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Poll shows most New Zealanders support a sugary drinks levy

The latest UMR Research Poll shows that support for a sugary drinks levy in New Zealand is at an all-time high, particularly where supporting revenue can be tagged to child obesity prevention and dental programmes.

The Cancer Society, Diabetes Foundation Aotearoa and University of Auckland are calling for a sugary drinks levy to be introduced.

The report, released by the University of Auckland, shows that support for a sugary drinks levy rose to 67%, compared to 65% in 2018.

“This support for a levy is significant as we’ve had few health messages lately that are related to obesity while we’ve all been talking about COVID-19,” says Dr Gerhard Sundborn, chair of FIZZ New Zealand and senior lecturer in population health at the University of Auckland.

Most telling was the drop in the number of people opposed to a sugary drinks levy. Opposition fell from 27% in 2018 to 20%. The poll was conducted from the 28th of July to the 3rd of August 2020 with a nationally representative sample of 1187 New Zealanders.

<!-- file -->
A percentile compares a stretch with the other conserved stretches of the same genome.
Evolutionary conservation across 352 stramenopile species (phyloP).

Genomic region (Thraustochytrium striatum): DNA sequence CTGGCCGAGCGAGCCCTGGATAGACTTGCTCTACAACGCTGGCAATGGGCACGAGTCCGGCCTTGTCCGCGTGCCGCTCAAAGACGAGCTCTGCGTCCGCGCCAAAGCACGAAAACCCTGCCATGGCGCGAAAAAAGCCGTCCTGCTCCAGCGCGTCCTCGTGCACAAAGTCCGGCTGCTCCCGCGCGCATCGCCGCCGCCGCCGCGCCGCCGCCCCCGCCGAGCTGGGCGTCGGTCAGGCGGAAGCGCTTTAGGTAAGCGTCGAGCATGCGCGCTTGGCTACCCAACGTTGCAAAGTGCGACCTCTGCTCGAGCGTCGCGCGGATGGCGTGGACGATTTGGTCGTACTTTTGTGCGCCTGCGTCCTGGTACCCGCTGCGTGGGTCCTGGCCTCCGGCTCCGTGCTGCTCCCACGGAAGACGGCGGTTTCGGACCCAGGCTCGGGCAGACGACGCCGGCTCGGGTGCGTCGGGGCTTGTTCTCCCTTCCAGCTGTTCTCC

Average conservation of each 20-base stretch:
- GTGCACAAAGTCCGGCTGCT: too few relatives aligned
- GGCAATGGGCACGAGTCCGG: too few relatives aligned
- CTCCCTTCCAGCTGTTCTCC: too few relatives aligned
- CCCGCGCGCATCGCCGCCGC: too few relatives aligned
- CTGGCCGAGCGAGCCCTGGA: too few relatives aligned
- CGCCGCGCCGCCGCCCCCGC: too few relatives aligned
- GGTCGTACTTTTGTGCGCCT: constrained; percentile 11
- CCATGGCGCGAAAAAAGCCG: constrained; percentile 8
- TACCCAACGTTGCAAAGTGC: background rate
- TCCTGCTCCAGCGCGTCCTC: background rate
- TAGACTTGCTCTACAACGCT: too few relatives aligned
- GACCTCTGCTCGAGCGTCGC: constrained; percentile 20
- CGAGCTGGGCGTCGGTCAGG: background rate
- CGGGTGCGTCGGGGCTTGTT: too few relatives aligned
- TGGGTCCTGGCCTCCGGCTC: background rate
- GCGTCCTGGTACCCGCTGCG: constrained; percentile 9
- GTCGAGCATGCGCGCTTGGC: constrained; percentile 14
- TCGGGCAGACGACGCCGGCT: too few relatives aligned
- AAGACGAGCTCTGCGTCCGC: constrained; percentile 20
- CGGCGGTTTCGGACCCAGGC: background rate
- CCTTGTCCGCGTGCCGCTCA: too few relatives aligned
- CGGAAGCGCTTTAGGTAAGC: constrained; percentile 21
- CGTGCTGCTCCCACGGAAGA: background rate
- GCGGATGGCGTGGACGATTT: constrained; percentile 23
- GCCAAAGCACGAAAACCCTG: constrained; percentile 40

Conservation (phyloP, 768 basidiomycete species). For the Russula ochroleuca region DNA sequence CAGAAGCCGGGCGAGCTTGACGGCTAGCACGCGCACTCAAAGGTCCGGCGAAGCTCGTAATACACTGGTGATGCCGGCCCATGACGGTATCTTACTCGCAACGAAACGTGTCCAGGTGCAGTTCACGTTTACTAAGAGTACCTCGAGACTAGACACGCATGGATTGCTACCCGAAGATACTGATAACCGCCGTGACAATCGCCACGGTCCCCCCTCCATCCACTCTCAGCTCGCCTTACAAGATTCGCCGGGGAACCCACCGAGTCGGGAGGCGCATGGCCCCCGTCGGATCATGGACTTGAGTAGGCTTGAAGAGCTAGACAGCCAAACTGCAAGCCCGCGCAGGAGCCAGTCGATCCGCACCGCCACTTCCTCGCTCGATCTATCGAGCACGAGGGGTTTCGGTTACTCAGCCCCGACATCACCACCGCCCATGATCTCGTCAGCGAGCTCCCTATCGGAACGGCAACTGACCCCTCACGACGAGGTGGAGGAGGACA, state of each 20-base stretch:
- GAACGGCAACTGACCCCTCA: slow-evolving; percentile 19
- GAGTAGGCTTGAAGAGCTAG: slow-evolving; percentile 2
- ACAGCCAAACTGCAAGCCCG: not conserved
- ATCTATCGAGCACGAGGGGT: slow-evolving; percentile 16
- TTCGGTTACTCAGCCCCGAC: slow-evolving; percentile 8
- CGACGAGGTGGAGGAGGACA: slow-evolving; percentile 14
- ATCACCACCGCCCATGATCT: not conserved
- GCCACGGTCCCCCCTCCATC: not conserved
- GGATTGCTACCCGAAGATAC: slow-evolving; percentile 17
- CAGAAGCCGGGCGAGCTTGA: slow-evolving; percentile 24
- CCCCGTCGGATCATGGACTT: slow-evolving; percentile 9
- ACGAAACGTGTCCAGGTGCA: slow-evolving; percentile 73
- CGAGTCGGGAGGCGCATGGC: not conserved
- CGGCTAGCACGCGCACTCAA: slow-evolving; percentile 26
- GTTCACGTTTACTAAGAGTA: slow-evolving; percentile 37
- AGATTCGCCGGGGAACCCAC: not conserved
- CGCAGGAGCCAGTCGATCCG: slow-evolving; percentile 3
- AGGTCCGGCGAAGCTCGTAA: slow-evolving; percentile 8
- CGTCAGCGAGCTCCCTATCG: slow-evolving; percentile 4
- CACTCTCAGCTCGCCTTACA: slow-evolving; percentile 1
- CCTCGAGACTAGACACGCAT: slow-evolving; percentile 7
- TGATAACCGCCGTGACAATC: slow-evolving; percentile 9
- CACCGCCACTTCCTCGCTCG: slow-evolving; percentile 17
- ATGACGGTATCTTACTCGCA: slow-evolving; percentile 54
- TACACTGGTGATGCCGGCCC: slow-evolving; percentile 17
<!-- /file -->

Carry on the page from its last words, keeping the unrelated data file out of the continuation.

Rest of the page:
The poll shows that the majority (80%) of New Zealanders now either support a sugary drinks levy or are not opposed to one. Increased support for the sugary drinks levy was seen if money was put towards dental and other prevention programmes.

The Cancer Society, Diabetes New Zealand and University of Auckland academics are calling on politicians to take notice of these results pre-election and follow the lead of international examples of a sugary drinks levy.

“Diabetes Foundation Aotearoa supports a levy on sugars found in excessive quantities in beverages due to the unhealthy consequences for health,” says Dr John Baker, Chair of Diabetes Foundation Aotearoa.  “This is particularly relevant for young people given the appeal, relative cheapness and easy availability of sweetened drinks.”

“Unhealthy diet and excess body weight are among the leading causes of preventable cancer deaths in New Zealand. They are linked to at least 12 cancers. A health levy on sugary drinks would decrease their affordability and support the uptake of healthier drink options like water,” says Lucy Elwood, Cancer Society of New Zealand CE.

“The results of this representative survey give politicians further mandate to implement what many public health practitioners and researchers view as a “no brainer”- the introduction of a levy on sugary drinks,” Dr Sundborn says.